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Former Secret Service Agent Discusses Security Plans For NATO Summit

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Arnette Heintze, the former U.S. Secret Service Special Agent in Charge in Chicago. (CBS)

Arnette Heintze, the former U.S. Secret Service Special Agent in Charge in Chicago. (CBS)

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CHICAGO (CBS) – For the first time, organizers of May’s NATO summit have laid out some details of security and crowd control plans that will be in place downtown and near McCormick Place.

CBS 2’s Vince Gerasole reports a former Secret Service agent advising City Hall on security measures provided some insight on how City Hall is preparing for the two-day summit of leaders from 50 nations. He’s advising officials that public transit should not be affected by security plans.

Without the G8 summit scheduled for the same weekend now moved to Camp David, fewer violent protestors are expected in Chicago.

Downtown businesses are now being briefed about what to expect. So far, it’s a plan to keep the city feeling and looking normal, with few closures limiting access to public transportation and the Loop.

The tenants at The Fine Arts Building, at 410 S. Michigan Av., deal in expensive world class instruments. A $150,000 Fazioli piano in a window display is just one example.

Bob Berger, the building’s owner has no plans to shut down during the summit, but he’s among the many concerned downtown business owners.

“Is this going to be like Seattle? We hope not,” Berger said, referring to the 1999 World Trade Organization conference in Seattle, which drew violent protests, as demonstrators challenged police and destroyed property.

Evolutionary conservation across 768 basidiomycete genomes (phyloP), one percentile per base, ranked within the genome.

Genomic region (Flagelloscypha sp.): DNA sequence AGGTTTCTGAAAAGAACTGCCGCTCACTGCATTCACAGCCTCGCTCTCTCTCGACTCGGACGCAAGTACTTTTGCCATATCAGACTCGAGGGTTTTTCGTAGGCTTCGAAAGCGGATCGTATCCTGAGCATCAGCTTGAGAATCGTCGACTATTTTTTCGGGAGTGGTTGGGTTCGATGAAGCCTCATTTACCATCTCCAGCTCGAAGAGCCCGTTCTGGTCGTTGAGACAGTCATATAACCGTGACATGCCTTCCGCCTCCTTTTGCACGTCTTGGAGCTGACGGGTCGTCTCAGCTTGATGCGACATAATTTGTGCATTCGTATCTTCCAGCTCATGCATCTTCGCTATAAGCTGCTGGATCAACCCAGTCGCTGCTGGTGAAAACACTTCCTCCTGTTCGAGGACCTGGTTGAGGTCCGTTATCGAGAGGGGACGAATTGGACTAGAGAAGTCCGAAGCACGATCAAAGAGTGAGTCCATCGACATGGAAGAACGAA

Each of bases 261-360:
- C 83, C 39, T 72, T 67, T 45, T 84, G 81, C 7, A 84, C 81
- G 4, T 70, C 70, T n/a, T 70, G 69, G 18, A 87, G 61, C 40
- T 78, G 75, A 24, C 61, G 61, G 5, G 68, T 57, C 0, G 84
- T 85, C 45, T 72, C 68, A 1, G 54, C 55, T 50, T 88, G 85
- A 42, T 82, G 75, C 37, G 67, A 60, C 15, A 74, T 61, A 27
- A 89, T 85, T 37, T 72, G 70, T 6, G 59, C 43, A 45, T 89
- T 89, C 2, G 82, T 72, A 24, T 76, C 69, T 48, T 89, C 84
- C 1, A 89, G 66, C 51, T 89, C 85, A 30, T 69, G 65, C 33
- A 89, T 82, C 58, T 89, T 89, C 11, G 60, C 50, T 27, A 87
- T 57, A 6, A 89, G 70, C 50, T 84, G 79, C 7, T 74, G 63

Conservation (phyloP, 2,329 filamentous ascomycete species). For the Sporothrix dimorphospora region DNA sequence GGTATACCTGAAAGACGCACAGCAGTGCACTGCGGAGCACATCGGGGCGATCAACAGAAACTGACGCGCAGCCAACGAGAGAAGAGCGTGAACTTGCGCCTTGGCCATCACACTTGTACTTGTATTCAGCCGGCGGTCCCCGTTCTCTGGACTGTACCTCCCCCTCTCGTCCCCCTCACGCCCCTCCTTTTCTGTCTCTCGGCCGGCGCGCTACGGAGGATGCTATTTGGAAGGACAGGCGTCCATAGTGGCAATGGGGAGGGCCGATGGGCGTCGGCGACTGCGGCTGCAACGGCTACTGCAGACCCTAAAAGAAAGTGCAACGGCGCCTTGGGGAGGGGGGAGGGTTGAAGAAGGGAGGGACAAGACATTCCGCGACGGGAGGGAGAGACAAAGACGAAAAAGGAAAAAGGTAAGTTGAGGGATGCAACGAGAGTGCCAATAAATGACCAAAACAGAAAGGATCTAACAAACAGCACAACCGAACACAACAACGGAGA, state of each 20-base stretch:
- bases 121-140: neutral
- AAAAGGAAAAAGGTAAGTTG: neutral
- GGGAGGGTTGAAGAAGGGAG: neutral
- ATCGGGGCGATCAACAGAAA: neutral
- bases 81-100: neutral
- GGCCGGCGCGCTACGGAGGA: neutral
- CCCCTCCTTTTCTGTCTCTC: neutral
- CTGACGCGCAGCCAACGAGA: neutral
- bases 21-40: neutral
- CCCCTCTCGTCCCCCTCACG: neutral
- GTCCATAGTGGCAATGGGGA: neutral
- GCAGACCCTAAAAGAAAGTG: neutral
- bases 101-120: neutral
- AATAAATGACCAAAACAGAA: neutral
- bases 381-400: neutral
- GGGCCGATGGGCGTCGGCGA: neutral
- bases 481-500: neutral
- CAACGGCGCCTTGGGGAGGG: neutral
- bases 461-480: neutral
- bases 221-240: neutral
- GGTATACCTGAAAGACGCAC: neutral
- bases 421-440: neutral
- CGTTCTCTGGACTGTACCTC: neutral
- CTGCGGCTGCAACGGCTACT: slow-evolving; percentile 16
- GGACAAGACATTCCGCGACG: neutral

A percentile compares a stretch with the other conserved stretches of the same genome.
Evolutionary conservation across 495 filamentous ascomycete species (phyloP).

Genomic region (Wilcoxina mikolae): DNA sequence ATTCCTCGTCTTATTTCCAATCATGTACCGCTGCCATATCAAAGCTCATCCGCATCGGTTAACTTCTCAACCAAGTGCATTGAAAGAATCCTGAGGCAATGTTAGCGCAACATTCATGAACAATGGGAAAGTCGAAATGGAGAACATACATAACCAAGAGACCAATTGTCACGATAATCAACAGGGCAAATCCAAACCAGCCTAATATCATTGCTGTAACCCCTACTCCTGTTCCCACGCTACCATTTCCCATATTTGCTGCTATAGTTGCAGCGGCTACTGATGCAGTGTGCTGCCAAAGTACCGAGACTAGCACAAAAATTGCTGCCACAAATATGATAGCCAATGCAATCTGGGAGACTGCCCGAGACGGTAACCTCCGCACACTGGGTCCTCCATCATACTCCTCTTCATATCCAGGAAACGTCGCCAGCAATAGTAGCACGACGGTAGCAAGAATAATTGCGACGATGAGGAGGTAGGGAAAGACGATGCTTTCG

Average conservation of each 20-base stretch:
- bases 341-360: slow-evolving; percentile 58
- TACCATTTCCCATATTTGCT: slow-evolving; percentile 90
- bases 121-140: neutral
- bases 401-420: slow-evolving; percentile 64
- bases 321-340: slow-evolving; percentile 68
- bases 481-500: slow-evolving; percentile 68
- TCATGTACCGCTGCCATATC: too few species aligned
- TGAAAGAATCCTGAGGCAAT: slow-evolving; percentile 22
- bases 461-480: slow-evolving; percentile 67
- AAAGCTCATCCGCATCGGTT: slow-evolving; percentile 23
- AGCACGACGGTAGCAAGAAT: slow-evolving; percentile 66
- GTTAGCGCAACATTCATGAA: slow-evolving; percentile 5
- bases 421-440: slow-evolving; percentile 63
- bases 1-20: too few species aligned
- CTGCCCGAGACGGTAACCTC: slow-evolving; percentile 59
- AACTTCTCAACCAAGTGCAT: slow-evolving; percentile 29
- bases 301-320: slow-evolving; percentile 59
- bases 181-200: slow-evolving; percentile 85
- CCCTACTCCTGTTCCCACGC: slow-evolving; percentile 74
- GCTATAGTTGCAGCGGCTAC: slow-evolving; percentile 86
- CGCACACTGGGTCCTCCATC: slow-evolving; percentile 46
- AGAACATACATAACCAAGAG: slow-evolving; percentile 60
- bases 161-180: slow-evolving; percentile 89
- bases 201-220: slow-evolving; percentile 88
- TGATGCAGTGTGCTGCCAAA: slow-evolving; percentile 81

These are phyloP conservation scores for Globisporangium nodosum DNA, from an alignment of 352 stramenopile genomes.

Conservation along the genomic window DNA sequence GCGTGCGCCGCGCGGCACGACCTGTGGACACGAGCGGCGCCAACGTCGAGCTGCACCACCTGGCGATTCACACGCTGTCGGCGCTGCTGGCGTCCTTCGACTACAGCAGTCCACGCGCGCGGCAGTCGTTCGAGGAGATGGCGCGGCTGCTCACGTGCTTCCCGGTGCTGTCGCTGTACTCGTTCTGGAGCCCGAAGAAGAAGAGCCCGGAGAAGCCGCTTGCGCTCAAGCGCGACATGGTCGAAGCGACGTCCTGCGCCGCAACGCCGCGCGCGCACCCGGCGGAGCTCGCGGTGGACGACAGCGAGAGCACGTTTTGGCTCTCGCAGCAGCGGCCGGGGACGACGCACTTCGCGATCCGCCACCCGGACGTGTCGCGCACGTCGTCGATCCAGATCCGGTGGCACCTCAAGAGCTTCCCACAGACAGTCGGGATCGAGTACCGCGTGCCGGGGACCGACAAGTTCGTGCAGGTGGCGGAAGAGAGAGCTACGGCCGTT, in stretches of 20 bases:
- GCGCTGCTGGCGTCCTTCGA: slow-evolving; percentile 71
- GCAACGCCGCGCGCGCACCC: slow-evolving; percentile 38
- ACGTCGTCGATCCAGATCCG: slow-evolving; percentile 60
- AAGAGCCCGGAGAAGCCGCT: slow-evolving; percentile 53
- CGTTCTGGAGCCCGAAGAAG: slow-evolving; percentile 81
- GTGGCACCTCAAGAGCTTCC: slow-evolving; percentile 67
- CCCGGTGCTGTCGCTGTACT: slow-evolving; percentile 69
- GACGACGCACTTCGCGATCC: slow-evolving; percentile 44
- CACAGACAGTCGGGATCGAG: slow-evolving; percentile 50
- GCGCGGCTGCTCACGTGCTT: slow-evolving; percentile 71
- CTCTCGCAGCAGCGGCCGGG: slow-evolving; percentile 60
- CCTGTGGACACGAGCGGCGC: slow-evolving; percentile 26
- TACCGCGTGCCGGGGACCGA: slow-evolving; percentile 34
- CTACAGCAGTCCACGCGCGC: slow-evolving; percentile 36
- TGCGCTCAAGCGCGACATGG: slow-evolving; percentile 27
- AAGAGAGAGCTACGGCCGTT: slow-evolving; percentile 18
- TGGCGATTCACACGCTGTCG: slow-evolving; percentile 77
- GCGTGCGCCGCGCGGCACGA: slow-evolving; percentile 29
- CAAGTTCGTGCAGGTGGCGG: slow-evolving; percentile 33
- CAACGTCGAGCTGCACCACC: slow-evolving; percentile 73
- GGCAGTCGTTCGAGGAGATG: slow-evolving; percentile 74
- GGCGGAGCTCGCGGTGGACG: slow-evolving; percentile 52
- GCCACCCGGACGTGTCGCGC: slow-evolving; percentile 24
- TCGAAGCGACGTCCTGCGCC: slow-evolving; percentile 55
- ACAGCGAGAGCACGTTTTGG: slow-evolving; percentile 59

Arnette Heintze, the former U.S. Secret Service Special Agent in Charge in Chicago, who co-founded the Hillard Heintze security services firm with former Chicago Police Supt. Terry Hillard, said, “there has been an unfair characterization of issues 10 years ago in Seattle, and trying to associate that with what will take place in Chicago now.”

Heintze’s firm is advising City Hall on summit security measures. He said downtown businesses will soon be visited by law enforcement officials, to help them prepare.

“They will not close businesses down. They will work with them to facilitate their needs,” he said.

Some have expressed concerns that public transit into downtown Chicago could be limited, or shut down completely, during the summit. Heintze said he isn’t recommending that.

“I think public transit will be wide open,” he said.

The summit will be held on May 20 and 21, a Sunday and Monday, at McCormick Place. Bordered by few structures and a lakefront park, Heintze said the convention center is an easy location to secure.

He expects nearby Lake Shore Drive and the Stevenson Expressway will remain open, except for during periodic arrivals of the nearly 60 heads of state attending the summit.

Berger’s building faces Grant Park, the site of permitted protests. He’s added extra security cameras, hired an additional guard, and is ready to close the building if his tenants are threatened.

“If it comes down to it, we’ll tell them ‘Go home, stay home,’” Berger said.

Rolling road closures will be the biggest complication during the summit.As the roughly 60 heads of state are shuttled about the city, there will be occasional street closings. They are expected to not just visit McCormick Place on the Sunday of the summit, but to also venture into Chicago’s neighborhoods on that Monday.

–CBS 2 Political Producer Ed Marshall contributed to this report.

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